SA’s economic future begins at farm gates

Feb 29, 2024 | Column

ALMOST 12 months ago, the 2023 State Economic Statement was released to set the vision for economic development based on pillars of smart, sustainable, and inclusive priorities.

The Premier boldly called upon SA to forge a new role in the global economy, as we could no longer rest on our laurels or on past deeds to secure our economic future.

The centrepiece was the premise of a new era of green re-industrialisation, accelerated by $593 million of taxpayer funds toward the proposed hydrogen power station, electrolyser and storage facility at Whyalla.

Construction is due to commence in 2026.

Fast forward 12 months and SA’s primary production sector has grown to $18.5 billion in agribusiness revenue, accounting for more than half of our overseas merchandise exports and remaining the state’s single largest export sector.

Despite rising interest rates and inflationary pressures, primary production has made a significant contribution to the economy, while maintaining domestic food security through safe, affordable, and reliable agricultural produce.

High demand for our world-class food, wine and fibre already puts SA firmly on the global stage.

Unlike the promise of riches flowing into state coffers from a new hydrogen industry, our sector underwrites Treasury’s forecasts in framing the State Budget now.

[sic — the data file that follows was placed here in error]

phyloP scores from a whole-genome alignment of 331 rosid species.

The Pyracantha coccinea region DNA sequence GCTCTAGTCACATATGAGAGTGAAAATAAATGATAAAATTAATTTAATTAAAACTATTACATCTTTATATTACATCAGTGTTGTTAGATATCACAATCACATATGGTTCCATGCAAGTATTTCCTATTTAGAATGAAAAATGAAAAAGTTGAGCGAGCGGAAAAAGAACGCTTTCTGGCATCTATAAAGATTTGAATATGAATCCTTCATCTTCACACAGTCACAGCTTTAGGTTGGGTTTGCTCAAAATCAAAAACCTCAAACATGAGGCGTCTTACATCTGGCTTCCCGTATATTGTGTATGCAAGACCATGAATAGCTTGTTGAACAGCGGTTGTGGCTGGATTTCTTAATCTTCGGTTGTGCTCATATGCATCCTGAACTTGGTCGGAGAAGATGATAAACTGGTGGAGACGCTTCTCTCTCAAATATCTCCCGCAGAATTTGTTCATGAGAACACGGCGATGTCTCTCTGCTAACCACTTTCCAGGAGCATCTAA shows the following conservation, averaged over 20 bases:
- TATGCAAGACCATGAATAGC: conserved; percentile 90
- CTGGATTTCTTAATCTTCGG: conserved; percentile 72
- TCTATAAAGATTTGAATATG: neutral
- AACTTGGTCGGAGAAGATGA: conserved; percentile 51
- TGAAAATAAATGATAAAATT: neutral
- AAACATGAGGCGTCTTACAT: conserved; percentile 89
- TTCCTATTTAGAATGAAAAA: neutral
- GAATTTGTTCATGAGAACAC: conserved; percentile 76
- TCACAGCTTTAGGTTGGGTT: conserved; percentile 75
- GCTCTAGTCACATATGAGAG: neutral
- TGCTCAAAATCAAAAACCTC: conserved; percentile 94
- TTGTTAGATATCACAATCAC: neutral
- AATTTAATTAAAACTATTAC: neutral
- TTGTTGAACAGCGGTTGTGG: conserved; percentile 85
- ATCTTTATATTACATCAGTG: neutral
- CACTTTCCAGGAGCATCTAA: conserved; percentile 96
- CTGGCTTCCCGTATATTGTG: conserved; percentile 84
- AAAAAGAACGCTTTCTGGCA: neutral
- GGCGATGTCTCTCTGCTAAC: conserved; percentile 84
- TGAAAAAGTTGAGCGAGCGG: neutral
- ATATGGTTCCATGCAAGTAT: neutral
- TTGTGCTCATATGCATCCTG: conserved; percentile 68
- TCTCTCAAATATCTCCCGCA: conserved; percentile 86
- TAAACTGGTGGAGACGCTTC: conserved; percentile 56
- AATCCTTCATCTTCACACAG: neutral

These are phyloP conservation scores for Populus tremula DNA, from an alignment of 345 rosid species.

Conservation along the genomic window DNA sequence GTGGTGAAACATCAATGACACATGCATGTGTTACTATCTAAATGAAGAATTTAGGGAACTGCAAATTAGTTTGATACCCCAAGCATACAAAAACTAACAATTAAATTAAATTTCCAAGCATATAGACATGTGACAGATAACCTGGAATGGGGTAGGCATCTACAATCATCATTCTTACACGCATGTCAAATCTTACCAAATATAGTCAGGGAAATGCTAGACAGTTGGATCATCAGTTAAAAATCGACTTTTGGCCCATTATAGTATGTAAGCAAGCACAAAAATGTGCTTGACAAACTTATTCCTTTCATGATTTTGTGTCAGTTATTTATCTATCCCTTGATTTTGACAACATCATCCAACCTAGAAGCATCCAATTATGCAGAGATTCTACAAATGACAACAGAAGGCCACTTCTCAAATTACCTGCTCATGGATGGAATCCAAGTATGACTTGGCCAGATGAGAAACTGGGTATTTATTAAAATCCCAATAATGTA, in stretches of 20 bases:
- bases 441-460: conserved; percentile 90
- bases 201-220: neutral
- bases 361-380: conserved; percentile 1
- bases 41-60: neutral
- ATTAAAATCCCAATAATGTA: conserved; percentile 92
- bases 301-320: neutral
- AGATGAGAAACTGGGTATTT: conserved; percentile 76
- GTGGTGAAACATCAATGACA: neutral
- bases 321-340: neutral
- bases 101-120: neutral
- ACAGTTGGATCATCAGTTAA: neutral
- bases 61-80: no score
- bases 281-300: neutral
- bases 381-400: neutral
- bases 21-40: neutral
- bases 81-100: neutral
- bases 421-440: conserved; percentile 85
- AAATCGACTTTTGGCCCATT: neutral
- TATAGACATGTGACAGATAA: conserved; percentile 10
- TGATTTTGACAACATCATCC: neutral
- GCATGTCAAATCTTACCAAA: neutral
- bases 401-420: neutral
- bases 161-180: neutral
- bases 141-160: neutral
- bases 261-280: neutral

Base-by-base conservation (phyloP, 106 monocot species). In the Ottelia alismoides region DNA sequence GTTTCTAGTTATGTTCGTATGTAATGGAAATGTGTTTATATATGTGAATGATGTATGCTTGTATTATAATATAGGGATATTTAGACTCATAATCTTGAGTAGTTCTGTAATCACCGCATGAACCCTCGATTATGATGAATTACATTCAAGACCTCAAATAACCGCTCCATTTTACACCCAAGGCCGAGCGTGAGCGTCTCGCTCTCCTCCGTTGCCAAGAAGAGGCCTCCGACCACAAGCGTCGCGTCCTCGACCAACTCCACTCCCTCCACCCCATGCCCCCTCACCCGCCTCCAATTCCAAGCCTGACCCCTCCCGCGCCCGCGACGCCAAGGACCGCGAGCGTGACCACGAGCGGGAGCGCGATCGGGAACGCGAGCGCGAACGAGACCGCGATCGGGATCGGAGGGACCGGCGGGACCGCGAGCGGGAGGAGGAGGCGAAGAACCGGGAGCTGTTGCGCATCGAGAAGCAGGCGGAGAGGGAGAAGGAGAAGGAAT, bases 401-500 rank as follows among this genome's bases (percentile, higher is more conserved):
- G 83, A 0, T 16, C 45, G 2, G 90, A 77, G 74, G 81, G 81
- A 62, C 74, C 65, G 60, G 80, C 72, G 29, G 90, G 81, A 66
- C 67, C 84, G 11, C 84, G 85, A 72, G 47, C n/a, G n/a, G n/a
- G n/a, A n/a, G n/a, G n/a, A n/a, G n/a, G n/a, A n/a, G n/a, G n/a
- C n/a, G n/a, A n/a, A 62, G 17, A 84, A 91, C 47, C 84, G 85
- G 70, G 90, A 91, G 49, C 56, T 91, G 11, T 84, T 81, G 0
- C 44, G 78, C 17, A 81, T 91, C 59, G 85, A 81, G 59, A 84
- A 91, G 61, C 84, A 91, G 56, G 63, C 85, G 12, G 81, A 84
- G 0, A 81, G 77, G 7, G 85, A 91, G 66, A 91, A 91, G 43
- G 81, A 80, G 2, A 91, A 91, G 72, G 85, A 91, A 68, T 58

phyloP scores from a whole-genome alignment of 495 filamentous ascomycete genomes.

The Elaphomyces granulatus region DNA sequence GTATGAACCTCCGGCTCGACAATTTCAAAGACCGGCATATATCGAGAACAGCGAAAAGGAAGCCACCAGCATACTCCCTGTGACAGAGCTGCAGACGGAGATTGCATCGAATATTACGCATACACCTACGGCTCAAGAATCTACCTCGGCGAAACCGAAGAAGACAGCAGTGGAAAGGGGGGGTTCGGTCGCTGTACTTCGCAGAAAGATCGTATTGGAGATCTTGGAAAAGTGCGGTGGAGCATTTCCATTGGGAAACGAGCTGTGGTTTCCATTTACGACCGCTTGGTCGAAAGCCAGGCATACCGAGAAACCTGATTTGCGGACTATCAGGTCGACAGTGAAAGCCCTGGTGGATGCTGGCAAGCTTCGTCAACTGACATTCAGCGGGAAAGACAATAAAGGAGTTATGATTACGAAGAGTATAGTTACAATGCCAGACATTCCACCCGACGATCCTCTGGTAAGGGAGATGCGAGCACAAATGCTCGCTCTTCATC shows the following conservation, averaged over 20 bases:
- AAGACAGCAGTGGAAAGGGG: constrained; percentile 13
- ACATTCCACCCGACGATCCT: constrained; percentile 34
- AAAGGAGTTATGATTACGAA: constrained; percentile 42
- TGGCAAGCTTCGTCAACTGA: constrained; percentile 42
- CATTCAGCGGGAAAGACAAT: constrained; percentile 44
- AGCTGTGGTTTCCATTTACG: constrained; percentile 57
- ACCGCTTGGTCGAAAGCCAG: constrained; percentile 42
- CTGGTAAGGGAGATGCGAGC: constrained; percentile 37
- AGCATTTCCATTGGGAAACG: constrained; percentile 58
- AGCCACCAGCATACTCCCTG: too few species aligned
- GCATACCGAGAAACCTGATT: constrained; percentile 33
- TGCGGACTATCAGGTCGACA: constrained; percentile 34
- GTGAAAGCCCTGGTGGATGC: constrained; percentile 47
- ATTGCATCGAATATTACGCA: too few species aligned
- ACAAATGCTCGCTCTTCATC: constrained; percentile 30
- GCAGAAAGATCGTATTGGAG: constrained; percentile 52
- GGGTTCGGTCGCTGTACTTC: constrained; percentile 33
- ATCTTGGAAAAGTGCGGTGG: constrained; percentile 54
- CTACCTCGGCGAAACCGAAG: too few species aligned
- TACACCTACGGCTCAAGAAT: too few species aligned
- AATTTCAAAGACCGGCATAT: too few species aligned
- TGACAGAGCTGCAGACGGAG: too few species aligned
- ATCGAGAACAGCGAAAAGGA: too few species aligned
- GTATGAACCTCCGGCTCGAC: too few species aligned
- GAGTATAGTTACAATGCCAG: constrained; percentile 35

Due to the efforts of its primary producers, SA is capitalising on the long-term outlook for rural commodities driven by a soaring global population.

Far from resting on our laurels, agriculture remains the mainstay of the state’s economy, and just like hydrogen, will be an industry of the future.

While Primary Producers SA recognises the importance of maintaining Australia’s plant and animal health status for international trade and market access, we also recognise the importance of strong biosecurity measures to the environment and society at large.

Funding programs to combat fruit fly, eradicate feral pests, and roll-out livestock traceability systems is critical. In line with the strategy to transition to a ‘green economy’, we also need to recognise the role farming plays in the active steward- ship of much of the SA landscape.

Put simply, agriculture is where industry strengths and natural resources combine to frame our role in the global economy.

And much like the Hydrogen Jobs Plan, agriculture deserves to be on the Premier’s radar for achieving greater economic complexity.

Through the adoption and adaption of technology, primary producers drive significant innovation, efficiency, and improved productivity on-farm.

A significant boost to SARDI’s world-class agricultural research and food technology initiatives are only two examples of how to advance an  and capable state that embraces technology and drives innovation through the next state budget.

Continued investment in sustainable primary industries is key to securing the future of SA, to improving its landscapes and biodiversity, and to driving economic growth to benefit the state economy, and rural and metropolitan communities alike.

PPSA is proud to promote the sector’s record $18.5b contribution to the SA economy and its critical link to the government’s economic agenda.

Now is the time to recognise the economic potential of primary production in the next state budget.

This piece was written by PPSA CEO Caroline Rhodes and first appeared in the 29 February 2024 edition of Stock Journal

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